with the ICC based on the combined model, HVZ, EP, and RI models and insigniﬁcant

with the other proxies of expected returns analyzed in this study.

6. Conclusion

In this study, we develop a new method to forecast corporate earnings. We build upon

analysts’ earnings forecasts, which are known to be accurate, yet upwardly biased. To

improve these analysts’ forecasts we combine them with variables that have proven to be

good predictors of earnings. First, we include gross proﬁts, as Novy-Marx (2013) ﬁnds a

strong association with earnings. Second, we follow Ashton and Wang (2012), who show

that stock price changes drive earnings, by including recent stock market performance.

We compare our new approach to several methods from the literature, namely raw

analyst forecasts, the model by Hou et al. (2012), the earnings persistent model (Li

and Mohanram,2014), and the residual income model (Li and Mohanram,2014). In

addition, we add an alternative benchmark, the CSAF model, which is based on a cross-

sectional regression including only analysts’ earnings forecasts as an input. We ﬁnd that

our combined model has the lowest bias and highest accuracy among all the tested models.

Regarding market expectations, we show that the combined model also performs better

than the other benchmark models. Furthermore, we compute the ICC based on the

diﬀerent earnings forecast models and ﬁnd that the combined model leads to ICC estimates

34

that have the strongest association with subsequent realized earnings.

This new method makes a strong case for combining two diﬀerent approaches to fore-

cast earnings, that is, human forecasts made by ﬁnancial analysts and mechanical forecasts

based purely on ﬁnancial data. These two approaches have distinct advantages and dis-

advantages, analysts’ forecasts are known to be accurate, yet upwardly biased. On the

other hand, mechanical forecasts are unbiased, but not as accurate. Combining them into

one model mitigates both disadvantages while conserving the advantages.

Our ﬁndings are relevant for practitioners working with earnings forecasts, as well as

academics employing earnings forecasts as inputs for valuation models, such as the ICC.

We recommend the use of our combined model to improve the accuracy and unbiasedness

of earnings forecasts, which beneﬁts methods that build on these forecasts and applications

thereof.

35

Appendix A

Model Formulas and Implementation Details Source

GLS

Mt=Bt+

11

X

τ=1

Et[ROEt+τ−ICC ×Bt+τ−1]

(1 + ICC)k+Et[(ROEt+12 −I CC)×Bt+11]

ICC ×(1 + I CC)11 (.1)

where Mtis the market equity in year t. I CC is the Implied Cost of Capital. Btis

the book equity. Et[] represents market expectations based on information available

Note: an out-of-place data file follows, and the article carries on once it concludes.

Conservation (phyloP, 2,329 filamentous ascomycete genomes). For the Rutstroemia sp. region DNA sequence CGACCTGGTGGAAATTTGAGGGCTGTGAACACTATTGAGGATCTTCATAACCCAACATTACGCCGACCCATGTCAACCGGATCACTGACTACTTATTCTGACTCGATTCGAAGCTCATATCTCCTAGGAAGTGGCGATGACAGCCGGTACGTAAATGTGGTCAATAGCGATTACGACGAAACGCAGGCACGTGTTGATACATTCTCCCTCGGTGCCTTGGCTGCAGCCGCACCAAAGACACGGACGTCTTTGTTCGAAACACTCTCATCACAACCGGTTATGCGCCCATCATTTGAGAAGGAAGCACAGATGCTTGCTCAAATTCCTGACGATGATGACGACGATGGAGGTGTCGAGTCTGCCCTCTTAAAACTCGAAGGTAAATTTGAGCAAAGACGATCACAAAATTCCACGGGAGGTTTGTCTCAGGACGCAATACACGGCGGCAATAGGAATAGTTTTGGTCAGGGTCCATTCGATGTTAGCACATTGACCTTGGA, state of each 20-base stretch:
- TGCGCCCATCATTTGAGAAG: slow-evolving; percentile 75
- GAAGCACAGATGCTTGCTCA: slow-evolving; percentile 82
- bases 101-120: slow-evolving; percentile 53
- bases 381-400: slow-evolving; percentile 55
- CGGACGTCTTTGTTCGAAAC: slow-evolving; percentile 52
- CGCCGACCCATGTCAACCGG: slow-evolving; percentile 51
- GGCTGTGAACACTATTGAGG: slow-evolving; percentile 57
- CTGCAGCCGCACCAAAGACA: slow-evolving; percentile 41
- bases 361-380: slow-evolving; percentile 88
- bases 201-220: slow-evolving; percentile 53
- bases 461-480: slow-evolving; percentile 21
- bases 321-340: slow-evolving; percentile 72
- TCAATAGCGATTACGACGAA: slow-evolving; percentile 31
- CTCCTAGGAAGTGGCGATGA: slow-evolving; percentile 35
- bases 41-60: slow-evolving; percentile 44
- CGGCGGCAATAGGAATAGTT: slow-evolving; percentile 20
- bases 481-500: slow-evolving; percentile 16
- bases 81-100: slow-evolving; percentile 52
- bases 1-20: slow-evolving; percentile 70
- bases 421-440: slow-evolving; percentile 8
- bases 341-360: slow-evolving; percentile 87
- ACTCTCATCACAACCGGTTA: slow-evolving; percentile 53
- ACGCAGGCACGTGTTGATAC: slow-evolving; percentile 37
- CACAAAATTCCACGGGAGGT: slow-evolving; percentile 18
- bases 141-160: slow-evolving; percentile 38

in year t, and (ROEt+τ−ICC )×Bt+τ−1, denotes the residual income in year

(t+τ), i.e., the diﬀerence between the return on book equity and the ICC multiplied

by the book equity in the previous year. We compute the ROE from years t+1 to

t+3 as F EP St/Bt−1, where the F E P Stis the consensus mean I/B/E/S analysts‘

earnings per share of period t. After year t+3, we linearly fade for the next nine

years to a target industry median. We calculate this proxy as a rolling industry

median over 5 years, considering only ﬁrms that have a positive ROE. Our industry

deﬁnition is based on Fama and French (1997). Finally, after the period t+12, the

terminal value is a simply perpertuity of the residual incomes. We estimate the

book value based on clean surplus accounting and a constant payout ratio P O, i.e.,

Bt=Bt−1+F EP St+ (1 −P O ).

Gebhardt

et al.

(2001)

CT

Mt=Bt+

5

X

τ=1

Et[ROEt+τ−ICC ×Bt+τ−1]

(1 + ICC)k+Et[(ROEt+5 −I CC)×Bt+4](1 + g)

(ICC −g)×(1 + I CC)5(.2)

where Mtis the market equips in year t. I CC is the Implied Cost of Capital. Btis

the book equity. Et[] represents market expectations based on information available

in year t, and (ROEt+τ−ICC)×Bt+τ−1), denotes the residual income in year

t+τ, i.e., the diﬀerence between the return on book equity and tee ICC multiplied

by the book equity in the previous year. We compute the ROE from years t+1 to

t+5 as F EP St/Bt−1, where the F E P Stis the consensus mean I/B/E/S analysts‘

earnings per share of period t. we estimate the forecasts in the years t+4 and

t+5 using a long-term growth forecast, g, and the three-year ahead forecast. We

estimate gas 10-year government bond minus an assumed real risk-free rate of three

percent. Finally, after the period t+5, the terminal value is a simply perpetuity of

the residual incomes. We estimate the book value based on clean surplus accounting

and a constant payout ratio P O , i.e., Bt=Bt−1+F EP St+ (1 −P O).

Claus

and

Thomas

(2001)

MPEG

Mt=Et[Et+2] + I CC ×Et[Dt+1]−Et[Et+1 ]

ICC2(.3)

where Mtis the market equity in year t. IC C is the Implied Cost of Capital. Et[]

represents market expectations based on information available in year t, Et+1 and

Et+2 are, the earnings forecast in years t+1 and t+2, respectively. Dt+1 is the

dividend in year t+1.

Easton

(2004)

OJ

ICC =A+sA2+Et[Et+1 ]

Mt

+ (g−(γ−1)) (.4)

where: A= 0.5((γ−1) + Et[Dt+1]

Mt), Mtis the market equity in year t. IC C is the

Implied Cost of Capital. Et[] represents market expectations based on information

available in year t, Et+1 is the earnings forecast in years t+1. Dt+1 is the dividend

in year t+1. gis the short-term growth, computed as the rate between EPSt+1 and

EPSt+2. γis the perpetual growth rate in abnormal earnings beyond the forecast

horizon, calculated as 10-year government bond minus an assumed real risk-free rate

of three percent.

Ohlson

and

Juettner-

Nauroth

(2005)

36